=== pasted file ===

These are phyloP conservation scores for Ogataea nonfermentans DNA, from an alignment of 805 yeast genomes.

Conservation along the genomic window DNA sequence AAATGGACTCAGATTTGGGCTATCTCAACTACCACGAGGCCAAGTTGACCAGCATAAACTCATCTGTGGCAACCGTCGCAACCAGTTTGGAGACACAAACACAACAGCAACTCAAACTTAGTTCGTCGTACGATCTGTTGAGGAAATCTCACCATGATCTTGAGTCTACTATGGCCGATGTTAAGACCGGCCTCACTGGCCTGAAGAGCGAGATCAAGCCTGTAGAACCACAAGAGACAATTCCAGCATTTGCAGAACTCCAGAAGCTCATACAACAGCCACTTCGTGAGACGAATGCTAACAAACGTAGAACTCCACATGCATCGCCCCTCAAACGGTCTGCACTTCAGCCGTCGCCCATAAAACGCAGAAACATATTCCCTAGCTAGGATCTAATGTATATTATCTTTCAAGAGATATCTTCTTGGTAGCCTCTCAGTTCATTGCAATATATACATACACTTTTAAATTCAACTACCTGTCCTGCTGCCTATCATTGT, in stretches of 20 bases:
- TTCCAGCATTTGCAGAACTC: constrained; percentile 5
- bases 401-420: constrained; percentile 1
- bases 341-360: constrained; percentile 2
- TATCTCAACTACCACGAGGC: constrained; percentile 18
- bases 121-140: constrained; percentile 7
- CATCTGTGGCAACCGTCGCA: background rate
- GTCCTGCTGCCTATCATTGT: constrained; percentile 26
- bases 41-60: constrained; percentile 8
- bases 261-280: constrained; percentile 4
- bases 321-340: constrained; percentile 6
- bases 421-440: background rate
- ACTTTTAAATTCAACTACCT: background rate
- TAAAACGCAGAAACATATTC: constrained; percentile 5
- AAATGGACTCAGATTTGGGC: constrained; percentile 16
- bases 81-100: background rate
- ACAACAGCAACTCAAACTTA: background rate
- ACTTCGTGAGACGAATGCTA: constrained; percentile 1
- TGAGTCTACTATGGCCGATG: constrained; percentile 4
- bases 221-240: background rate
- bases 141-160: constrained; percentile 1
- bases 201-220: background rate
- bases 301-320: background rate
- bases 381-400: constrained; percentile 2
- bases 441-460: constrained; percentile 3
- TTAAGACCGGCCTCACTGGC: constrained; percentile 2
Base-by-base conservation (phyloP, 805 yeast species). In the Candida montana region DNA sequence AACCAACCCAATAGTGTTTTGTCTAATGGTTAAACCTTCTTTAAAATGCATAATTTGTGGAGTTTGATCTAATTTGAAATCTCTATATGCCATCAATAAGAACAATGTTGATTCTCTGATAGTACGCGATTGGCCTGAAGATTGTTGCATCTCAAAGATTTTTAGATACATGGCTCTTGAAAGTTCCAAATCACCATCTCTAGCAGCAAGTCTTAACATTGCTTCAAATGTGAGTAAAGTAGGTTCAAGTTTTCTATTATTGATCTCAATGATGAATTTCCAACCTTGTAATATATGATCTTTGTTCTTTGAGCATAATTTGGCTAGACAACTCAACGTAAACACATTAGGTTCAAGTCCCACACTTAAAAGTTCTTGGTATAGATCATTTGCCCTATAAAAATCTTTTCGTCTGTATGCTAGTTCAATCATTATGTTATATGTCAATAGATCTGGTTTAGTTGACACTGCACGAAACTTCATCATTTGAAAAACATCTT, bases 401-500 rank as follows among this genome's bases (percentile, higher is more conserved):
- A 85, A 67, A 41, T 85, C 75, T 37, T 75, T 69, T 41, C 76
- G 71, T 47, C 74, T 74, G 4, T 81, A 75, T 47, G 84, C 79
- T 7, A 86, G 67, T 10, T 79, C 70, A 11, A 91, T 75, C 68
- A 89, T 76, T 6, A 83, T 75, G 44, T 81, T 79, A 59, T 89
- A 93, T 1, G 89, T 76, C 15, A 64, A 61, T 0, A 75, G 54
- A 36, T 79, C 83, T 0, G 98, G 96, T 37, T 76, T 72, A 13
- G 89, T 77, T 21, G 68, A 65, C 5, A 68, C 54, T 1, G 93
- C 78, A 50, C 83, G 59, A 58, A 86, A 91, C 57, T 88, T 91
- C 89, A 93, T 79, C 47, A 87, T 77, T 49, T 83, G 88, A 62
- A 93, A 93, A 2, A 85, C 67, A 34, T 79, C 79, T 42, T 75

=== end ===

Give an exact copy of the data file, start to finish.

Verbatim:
These are phyloP conservation scores for Ogataea nonfermentans DNA, from an alignment of 805 yeast genomes.

Conservation along the genomic window DNA sequence AAATGGACTCAGATTTGGGCTATCTCAACTACCACGAGGCCAAGTTGACCAGCATAAACTCATCTGTGGCAACCGTCGCAACCAGTTTGGAGACACAAACACAACAGCAACTCAAACTTAGTTCGTCGTACGATCTGTTGAGGAAATCTCACCATGATCTTGAGTCTACTATGGCCGATGTTAAGACCGGCCTCACTGGCCTGAAGAGCGAGATCAAGCCTGTAGAACCACAAGAGACAATTCCAGCATTTGCAGAACTCCAGAAGCTCATACAACAGCCACTTCGTGAGACGAATGCTAACAAACGTAGAACTCCACATGCATCGCCCCTCAAACGGTCTGCACTTCAGCCGTCGCCCATAAAACGCAGAAACATATTCCCTAGCTAGGATCTAATGTATATTATCTTTCAAGAGATATCTTCTTGGTAGCCTCTCAGTTCATTGCAATATATACATACACTTTTAAATTCAACTACCTGTCCTGCTGCCTATCATTGT, in stretches of 20 bases:
- TTCCAGCATTTGCAGAACTC: constrained; percentile 5
- bases 401-420: constrained; percentile 1
- bases 341-360: constrained; percentile 2
- TATCTCAACTACCACGAGGC: constrained; percentile 18
- bases 121-140: constrained; percentile 7
- CATCTGTGGCAACCGTCGCA: background rate
- GTCCTGCTGCCTATCATTGT: constrained; percentile 26
- bases 41-60: constrained; percentile 8
- bases 261-280: constrained; percentile 4
- bases 321-340: constrained; percentile 6
- bases 421-440: background rate
- ACTTTTAAATTCAACTACCT: background rate
- TAAAACGCAGAAACATATTC: constrained; percentile 5
- AAATGGACTCAGATTTGGGC: constrained; percentile 16
- bases 81-100: background rate
- ACAACAGCAACTCAAACTTA: background rate
- ACTTCGTGAGACGAATGCTA: constrained; percentile 1
- TGAGTCTACTATGGCCGATG: constrained; percentile 4
- bases 221-240: background rate
- bases 141-160: constrained; percentile 1
- bases 201-220: background rate
- bases 301-320: background rate
- bases 381-400: constrained; percentile 2
- bases 441-460: constrained; percentile 3
- TTAAGACCGGCCTCACTGGC: constrained; percentile 2
Base-by-base conservation (phyloP, 805 yeast species). In the Candida montana region DNA sequence AACCAACCCAATAGTGTTTTGTCTAATGGTTAAACCTTCTTTAAAATGCATAATTTGTGGAGTTTGATCTAATTTGAAATCTCTATATGCCATCAATAAGAACAATGTTGATTCTCTGATAGTACGCGATTGGCCTGAAGATTGTTGCATCTCAAAGATTTTTAGATACATGGCTCTTGAAAGTTCCAAATCACCATCTCTAGCAGCAAGTCTTAACATTGCTTCAAATGTGAGTAAAGTAGGTTCAAGTTTTCTATTATTGATCTCAATGATGAATTTCCAACCTTGTAATATATGATCTTTGTTCTTTGAGCATAATTTGGCTAGACAACTCAACGTAAACACATTAGGTTCAAGTCCCACACTTAAAAGTTCTTGGTATAGATCATTTGCCCTATAAAAATCTTTTCGTCTGTATGCTAGTTCAATCATTATGTTATATGTCAATAGATCTGGTTTAGTTGACACTGCACGAAACTTCATCATTTGAAAAACATCTT, bases 401-500 rank as follows among this genome's bases (percentile, higher is more conserved):
- A 85, A 67, A 41, T 85, C 75, T 37, T 75, T 69, T 41, C 76
- G 71, T 47, C 74, T 74, G 4, T 81, A 75, T 47, G 84, C 79
- T 7, A 86, G 67, T 10, T 79, C 70, A 11, A 91, T 75, C 68
- A 89, T 76, T 6, A 83, T 75, G 44, T 81, T 79, A 59, T 89
- A 93, T 1, G 89, T 76, C 15, A 64, A 61, T 0, A 75, G 54
- A 36, T 79, C 83, T 0, G 98, G 96, T 37, T 76, T 72, A 13
- G 89, T 77, T 21, G 68, A 65, C 5, A 68, C 54, T 1, G 93
- C 78, A 50, C 83, G 59, A 58, A 86, A 91, C 57, T 88, T 91
- C 89, A 93, T 79, C 47, A 87, T 77, T 49, T 83, G 88, A 62
- A 93, A 93, A 2, A 85, C 67, A 34, T 79, C 79, T 42, T 75